Mowbray hopes he has come up with a masterplan to outwit Liverpool counterpart Rafael Benitez.
Mowbray has been trawling through DVD's of Liverpool games this week in a bid to find a chink in their armour.
Defeat for Albion will relegate them from the Barclays Premier League but Mowbray knows that stopping the Reds is a tough task for any team - let alone one propping up the table.
He said: "I know from what I have seen this week that Liverpool can really hurt teams with the way that they play.
"If you come up with something then they can match it and come up with the answer and win.
"They played against West Ham recently who had nearly 500 passes against them, dominated the ball and lost 3-0.
"Liverpool weren't interested in how much of the ball they had, they just waited and waited and nicked it off them - bang, goal.
"You can't get through them, you can't hurt them, you can't have a shot.
"They can pass you off the pitch or sit back and counter-attack against you.''
Albion swept past Wigan 3-1 last weekend, but Mowbray knows they will have to play a lot better to pull off a win against Liverpool.
"I think last week against Wigan we were too open,'' added Mowbray. "That was a game in which we gambled a bit to try to win.
"I think, with total respect to Wigan, Liverpool are a different animal. You have got be more cautious. They obviously play a different formation.
"Steven Gerrard plays in a position that can really hurt teams. You have got to have a game plan.
"Have we worked on tightening things up? No. But we have worked on a game plan to try to stifle their style of play but also to give us an opportunity to go and score and give them problems.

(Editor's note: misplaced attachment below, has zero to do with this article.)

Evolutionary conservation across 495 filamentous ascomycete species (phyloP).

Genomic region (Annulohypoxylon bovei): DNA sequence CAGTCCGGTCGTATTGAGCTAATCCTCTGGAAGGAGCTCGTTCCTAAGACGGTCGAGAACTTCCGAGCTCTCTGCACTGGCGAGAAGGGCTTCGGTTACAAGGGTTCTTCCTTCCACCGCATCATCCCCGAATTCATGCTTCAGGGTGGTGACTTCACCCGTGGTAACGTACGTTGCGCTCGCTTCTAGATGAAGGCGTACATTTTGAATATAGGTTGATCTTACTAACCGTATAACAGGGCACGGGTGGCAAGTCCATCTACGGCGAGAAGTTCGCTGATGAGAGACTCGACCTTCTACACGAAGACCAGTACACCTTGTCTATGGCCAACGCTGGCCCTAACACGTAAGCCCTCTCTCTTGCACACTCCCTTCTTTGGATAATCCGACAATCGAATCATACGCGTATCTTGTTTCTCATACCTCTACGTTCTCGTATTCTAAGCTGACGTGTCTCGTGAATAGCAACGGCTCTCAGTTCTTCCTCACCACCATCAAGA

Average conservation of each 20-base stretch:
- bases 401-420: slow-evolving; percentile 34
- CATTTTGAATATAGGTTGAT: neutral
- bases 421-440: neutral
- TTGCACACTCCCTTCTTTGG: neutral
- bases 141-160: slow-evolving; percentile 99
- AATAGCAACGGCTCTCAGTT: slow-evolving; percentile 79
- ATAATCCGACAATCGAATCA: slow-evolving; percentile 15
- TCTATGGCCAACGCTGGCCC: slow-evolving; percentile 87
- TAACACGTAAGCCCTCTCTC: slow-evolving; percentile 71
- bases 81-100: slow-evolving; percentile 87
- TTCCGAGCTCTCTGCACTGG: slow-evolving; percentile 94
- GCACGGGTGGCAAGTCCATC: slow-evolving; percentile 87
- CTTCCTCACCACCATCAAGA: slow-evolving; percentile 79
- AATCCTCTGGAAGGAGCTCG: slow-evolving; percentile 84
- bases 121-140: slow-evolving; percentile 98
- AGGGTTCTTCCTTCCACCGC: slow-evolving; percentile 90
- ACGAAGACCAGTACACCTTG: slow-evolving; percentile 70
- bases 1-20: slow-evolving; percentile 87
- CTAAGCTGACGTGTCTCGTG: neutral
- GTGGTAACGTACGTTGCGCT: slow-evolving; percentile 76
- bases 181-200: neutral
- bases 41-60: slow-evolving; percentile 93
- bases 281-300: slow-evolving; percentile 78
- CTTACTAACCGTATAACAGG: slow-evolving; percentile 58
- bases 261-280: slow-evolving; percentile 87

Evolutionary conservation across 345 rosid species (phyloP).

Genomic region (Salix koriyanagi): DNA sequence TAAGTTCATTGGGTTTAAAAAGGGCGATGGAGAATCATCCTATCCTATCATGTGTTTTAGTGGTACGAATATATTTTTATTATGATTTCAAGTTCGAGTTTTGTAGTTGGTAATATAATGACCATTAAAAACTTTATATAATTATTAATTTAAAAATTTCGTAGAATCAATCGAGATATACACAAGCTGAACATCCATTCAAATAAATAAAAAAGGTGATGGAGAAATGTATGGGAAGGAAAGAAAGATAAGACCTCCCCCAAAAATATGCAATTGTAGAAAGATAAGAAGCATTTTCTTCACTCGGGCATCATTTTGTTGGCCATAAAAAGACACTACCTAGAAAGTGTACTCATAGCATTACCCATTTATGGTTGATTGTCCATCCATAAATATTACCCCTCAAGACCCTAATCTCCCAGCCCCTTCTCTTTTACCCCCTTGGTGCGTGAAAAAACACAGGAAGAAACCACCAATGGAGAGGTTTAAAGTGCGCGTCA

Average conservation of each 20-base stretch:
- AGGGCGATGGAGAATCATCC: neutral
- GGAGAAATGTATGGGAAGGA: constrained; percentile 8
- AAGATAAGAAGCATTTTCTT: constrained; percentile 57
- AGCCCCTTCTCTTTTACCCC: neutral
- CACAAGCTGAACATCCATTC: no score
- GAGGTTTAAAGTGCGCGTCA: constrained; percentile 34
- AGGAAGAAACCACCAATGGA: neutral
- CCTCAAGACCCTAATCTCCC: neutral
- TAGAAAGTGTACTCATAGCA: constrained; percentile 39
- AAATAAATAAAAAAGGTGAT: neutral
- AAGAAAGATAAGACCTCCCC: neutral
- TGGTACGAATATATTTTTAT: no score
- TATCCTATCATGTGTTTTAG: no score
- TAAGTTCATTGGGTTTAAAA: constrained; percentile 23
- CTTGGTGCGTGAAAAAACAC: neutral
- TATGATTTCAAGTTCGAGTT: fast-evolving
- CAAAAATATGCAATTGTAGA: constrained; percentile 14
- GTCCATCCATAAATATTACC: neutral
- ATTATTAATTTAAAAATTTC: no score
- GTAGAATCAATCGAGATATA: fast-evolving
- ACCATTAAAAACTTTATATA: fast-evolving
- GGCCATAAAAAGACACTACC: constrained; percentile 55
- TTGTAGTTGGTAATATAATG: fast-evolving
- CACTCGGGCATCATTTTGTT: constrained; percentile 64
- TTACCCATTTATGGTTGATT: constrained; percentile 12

"That said, it is easier said than done as they have only lost two games this season.''
Mowbray has been buoyed by the lack of negativity at The Hawthorns despite the current predicament.
"I sense the fans are still very, very positive about their team regardless of where the club is,'' he said.
"I have been amazed by the positivity of the people I have spoken to.
"I think that is a great credit to them, how positive West Bromwich Albion supporters are in our current plight.
"This week, at functions I have been too, the fans continue to remain very, very positive about the team and the club.
"They remain positive about the prospect of staying up as we all have to.
"It is no good going to a supporters' club and saying, 'We can't beat Liverpool, we are down'.
"You have to go there and believe that you have got half a chance and you can get a result if things go your way on the day.''
Mowbray will not finalise his side until the eve of the match as left-backs Paul Robinson (ankle) and Marek Cech (hamstring) need late fitness tests.
He also has a decision to make in goal with Scott Carson fit to return after missing the game against Wigan with a hand injury.
Mowbray has to decide whether to recall Carson against his former club or retain Dean Kiely.